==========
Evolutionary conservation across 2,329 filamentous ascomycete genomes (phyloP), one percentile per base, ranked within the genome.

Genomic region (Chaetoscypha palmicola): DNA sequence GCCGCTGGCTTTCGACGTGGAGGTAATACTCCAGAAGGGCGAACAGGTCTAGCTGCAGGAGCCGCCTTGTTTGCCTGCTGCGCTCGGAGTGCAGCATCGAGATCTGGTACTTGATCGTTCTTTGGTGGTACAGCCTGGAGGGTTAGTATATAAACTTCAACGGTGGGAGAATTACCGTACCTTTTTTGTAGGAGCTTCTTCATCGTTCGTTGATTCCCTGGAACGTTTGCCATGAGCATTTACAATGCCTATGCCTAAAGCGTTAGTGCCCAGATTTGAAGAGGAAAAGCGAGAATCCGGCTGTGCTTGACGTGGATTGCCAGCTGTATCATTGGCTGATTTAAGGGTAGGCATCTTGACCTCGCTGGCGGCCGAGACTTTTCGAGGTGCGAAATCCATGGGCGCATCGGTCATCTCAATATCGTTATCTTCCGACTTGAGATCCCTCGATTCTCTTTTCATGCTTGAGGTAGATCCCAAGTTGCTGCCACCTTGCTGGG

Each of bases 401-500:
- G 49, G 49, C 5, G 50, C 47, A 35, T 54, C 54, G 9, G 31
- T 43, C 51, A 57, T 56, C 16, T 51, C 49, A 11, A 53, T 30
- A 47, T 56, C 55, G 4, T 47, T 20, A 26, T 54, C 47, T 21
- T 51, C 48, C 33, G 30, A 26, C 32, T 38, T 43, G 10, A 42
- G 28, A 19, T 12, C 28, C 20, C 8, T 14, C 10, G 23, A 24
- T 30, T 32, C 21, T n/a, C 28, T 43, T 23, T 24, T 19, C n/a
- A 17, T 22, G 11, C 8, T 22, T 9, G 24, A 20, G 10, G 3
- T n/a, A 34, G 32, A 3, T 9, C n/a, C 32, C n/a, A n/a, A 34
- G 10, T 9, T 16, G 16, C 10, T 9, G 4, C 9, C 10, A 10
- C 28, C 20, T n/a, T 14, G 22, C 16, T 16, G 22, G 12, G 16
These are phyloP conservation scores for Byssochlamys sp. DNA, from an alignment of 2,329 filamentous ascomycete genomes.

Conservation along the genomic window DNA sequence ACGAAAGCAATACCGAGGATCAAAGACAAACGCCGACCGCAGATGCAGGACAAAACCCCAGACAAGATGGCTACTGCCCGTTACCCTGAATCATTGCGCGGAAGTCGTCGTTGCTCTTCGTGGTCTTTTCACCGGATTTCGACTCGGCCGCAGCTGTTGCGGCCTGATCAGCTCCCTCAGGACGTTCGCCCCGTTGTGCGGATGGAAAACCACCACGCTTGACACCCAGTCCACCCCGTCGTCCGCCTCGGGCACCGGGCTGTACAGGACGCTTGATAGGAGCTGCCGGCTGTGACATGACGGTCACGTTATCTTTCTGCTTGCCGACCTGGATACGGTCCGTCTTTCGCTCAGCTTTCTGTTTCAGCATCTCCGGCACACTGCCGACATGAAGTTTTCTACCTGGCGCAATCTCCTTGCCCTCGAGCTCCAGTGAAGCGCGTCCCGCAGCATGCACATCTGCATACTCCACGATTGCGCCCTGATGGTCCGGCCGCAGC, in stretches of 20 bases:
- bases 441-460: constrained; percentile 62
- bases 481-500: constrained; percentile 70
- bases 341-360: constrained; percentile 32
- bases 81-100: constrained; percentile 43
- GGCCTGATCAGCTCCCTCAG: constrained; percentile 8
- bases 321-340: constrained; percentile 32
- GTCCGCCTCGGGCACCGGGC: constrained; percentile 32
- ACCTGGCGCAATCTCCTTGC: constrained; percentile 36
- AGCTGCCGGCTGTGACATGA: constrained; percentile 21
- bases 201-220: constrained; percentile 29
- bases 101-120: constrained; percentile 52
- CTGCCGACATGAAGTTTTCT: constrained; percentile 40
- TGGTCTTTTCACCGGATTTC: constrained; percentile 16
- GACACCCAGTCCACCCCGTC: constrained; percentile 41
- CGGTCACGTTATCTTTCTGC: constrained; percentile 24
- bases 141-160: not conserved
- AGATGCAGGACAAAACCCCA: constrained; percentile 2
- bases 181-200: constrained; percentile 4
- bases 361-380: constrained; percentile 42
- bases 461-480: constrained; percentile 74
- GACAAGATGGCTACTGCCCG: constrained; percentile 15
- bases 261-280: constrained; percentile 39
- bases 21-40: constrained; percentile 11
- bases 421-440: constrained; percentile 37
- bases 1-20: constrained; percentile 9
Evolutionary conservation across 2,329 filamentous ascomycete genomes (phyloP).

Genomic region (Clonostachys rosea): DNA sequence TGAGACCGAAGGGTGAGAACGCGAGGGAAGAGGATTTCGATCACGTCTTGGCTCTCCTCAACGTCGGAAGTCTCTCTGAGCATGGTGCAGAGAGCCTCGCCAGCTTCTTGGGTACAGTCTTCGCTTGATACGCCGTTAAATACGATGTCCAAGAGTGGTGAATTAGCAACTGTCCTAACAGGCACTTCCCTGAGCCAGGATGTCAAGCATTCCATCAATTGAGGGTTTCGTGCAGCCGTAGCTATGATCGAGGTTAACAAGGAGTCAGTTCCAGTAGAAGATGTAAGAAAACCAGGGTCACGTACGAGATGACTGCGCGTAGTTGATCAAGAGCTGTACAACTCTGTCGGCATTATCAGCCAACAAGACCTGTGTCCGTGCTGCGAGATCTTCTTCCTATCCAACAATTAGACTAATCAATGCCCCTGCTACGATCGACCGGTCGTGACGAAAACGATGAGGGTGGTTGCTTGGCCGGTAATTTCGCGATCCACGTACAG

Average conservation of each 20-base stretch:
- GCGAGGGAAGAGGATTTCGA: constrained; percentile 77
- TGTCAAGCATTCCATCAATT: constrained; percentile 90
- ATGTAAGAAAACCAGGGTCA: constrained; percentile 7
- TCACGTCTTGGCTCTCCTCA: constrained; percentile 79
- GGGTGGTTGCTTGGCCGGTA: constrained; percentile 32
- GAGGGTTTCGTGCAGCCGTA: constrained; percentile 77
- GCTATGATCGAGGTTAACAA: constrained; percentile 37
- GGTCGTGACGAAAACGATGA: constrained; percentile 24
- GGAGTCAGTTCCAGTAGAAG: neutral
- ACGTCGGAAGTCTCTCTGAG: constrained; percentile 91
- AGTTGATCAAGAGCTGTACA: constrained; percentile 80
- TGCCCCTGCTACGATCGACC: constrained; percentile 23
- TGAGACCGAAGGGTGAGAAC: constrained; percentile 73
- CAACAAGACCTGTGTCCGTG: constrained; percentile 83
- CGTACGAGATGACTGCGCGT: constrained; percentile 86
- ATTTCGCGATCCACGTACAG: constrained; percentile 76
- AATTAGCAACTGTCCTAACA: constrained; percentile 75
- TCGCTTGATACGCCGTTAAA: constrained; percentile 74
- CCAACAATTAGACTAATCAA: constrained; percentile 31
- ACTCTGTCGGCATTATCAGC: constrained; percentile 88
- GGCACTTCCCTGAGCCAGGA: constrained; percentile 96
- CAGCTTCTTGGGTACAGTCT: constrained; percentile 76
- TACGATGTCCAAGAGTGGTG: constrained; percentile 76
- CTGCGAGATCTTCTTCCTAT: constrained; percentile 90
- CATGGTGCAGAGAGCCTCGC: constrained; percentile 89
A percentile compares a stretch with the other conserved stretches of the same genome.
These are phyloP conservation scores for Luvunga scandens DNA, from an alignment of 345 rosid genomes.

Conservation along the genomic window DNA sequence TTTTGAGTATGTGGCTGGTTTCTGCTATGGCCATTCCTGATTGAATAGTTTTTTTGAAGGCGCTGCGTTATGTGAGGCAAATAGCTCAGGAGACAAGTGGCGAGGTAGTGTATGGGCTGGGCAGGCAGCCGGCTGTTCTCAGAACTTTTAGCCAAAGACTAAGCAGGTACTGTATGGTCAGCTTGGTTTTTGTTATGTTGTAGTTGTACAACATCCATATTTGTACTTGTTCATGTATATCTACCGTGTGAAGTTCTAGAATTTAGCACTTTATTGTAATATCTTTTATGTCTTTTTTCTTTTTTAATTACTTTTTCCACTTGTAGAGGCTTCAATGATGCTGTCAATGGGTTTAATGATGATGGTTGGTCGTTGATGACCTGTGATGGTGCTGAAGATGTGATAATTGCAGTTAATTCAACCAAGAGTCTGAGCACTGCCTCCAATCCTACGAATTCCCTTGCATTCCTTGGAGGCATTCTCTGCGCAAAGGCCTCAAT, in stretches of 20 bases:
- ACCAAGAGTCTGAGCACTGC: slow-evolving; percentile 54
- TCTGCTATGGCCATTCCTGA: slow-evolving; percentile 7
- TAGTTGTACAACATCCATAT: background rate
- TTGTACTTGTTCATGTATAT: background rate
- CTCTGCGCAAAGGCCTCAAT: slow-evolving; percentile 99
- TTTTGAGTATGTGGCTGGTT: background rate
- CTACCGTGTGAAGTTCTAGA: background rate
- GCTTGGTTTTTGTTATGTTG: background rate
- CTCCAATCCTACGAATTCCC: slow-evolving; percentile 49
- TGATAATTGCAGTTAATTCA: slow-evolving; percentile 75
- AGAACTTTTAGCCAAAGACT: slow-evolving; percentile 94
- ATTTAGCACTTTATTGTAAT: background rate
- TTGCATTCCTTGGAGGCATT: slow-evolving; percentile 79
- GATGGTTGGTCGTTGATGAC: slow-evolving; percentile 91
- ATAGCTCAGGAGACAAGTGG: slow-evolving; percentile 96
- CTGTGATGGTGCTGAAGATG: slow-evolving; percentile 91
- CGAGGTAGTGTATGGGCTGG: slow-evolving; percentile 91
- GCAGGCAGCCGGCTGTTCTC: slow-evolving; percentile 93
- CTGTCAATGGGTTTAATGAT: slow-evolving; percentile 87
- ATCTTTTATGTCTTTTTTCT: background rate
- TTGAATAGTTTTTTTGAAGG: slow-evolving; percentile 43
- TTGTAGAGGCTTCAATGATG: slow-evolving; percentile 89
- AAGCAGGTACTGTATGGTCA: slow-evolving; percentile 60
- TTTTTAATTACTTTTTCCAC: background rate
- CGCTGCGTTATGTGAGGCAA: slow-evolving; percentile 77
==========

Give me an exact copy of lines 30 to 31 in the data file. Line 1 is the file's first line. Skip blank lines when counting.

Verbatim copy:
- CGGTCACGTTATCTTTCTGC: constrained; percentile 24
- bases 141-160: not conserved